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The Grapes of Wrath

by John Steinbeck

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Jim Rawley's priorities and strengths in John Steinbeck's The Grapes of Wrath

Summary:

Jim Rawley's priorities in The Grapes of Wrath include ensuring the well-being and dignity of the migrant workers at the government camp. His strengths lie in his compassion, leadership, and ability to create a sense of community and fairness, which significantly improve the lives of the camp's residents.

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In The Grapes of Wrath, who is Jim Rawley and what is his strength's primary source?

In Chapter Twenty-One of John Steinbeck’s novel The Grapes of Wrath, Jim Rawley is the manager of a federal relief camp set up to help travelers during the Great Depression. The Joad family stop at the camp on their trip west, and Rawley comes to greet them the next morning and see if they have any unmet needs.

During the course of his discussion with Ma Joad, Rawley reveals a number of strengths, both as a person and as a literary character.  Rawley’s strengths as a person include the following:

  • He is courteous, as when he greets Ma.
  • He is respectful, as when he addresses Ma as “Mrs. Joad.”
  • He is thoughtful and concerned, as when he asks Ma if the Joads have everything they need.
  • He appreciates beauty and a sense of community, as when he praises the singing of the women who worked together while washing.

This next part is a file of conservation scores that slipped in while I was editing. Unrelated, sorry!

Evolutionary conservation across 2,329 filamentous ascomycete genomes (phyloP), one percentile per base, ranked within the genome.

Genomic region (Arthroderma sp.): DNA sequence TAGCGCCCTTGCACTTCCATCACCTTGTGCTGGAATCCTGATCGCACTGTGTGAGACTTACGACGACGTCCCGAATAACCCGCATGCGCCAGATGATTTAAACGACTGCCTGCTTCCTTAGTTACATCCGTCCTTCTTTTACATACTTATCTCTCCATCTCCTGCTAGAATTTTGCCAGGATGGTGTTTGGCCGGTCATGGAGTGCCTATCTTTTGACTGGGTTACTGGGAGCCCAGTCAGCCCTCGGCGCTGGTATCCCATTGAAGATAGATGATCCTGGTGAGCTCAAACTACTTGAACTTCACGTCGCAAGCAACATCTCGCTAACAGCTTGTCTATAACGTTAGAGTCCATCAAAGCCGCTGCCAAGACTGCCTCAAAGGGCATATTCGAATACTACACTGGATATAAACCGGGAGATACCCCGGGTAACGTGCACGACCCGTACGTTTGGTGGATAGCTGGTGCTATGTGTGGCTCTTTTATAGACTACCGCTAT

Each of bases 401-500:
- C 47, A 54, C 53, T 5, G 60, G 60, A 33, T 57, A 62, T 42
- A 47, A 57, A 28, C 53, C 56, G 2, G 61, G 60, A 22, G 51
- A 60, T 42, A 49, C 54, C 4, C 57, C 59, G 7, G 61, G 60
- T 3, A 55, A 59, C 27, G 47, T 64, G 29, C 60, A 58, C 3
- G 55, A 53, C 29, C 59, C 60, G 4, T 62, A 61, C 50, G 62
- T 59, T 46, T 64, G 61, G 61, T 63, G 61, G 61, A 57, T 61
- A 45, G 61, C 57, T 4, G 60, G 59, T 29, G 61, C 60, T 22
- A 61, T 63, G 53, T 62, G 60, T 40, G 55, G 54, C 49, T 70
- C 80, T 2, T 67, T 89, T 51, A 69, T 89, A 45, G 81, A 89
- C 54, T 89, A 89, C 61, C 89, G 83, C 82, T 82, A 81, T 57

• He is modest, as when he denies being the “boss” of the camp.
  • He is generous in his praise, as when he extols the hard work of the camp’s inhabitants:

They keep the camp clean, they keep order, they do everything. I never saw such people.

  • He is subtly aware of the needs of others, as when he asks Ma for a cup of coffee so that she can show him her own courtesy and demonstrate her own kindness toward others.
  • He is accommodating, as when claims that he always drinks his coffee without sugar. (Ma has no sugar and is apologetic.)
  • He is attentive and available, as when he tells Ma (but not in a boastful way) that he is in his office all the time.
  • In short, the source of Jim Rawley’s general strength is his concern for others.

As a literary character, Rawley is strong for some additional reasons, including the following:

  • He is plain-spoken.
  • He seems to be the kind of “boss” or neighbor whom almost anyone would like to have.
  • He is an effective foil to some of the other, less attractive characters Steinbeck has presented.

If Rawley has any flaw as a literary character, it may be, perhaps, that he seems almost too good to be true. He is obviously a character designed to illustrate various virtues, and he is so entirely virtuous that he runs the risk of seem stereotypical and lacking in full human complexity. He runs the risk of seeming a stick figure, a plastic saint. Fortunately, his appearance in the novel is brief. Otherwise he might seem too saccharine a figure – too “sugary.”

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In John Steinbeck's The Grapes of Wrath, what is most important to Jim Rawley?

In Chapter Twenty-One of John Steinbeck’s novel The Grapes of Wrath, Jim Rawley manages a federally funded camp where the Joads stop and stay for a while during their Depression-era trek across the country. Rawley stops by to introduce himself and make sure that the Joads have everything they need.

Ma Joad is at first suspicious of Rawley’s apparent kindness. Rawley explains that he was sleeping when the Joads arrived the night before. He is glad that the camp had a place for them to stay. Ma soon begins to trust him. When she asks him if he is the “boss” of the camp, he replies that no boss is necessary because the people who live in the camp are hard-working and creative without being forced to behave in those ways.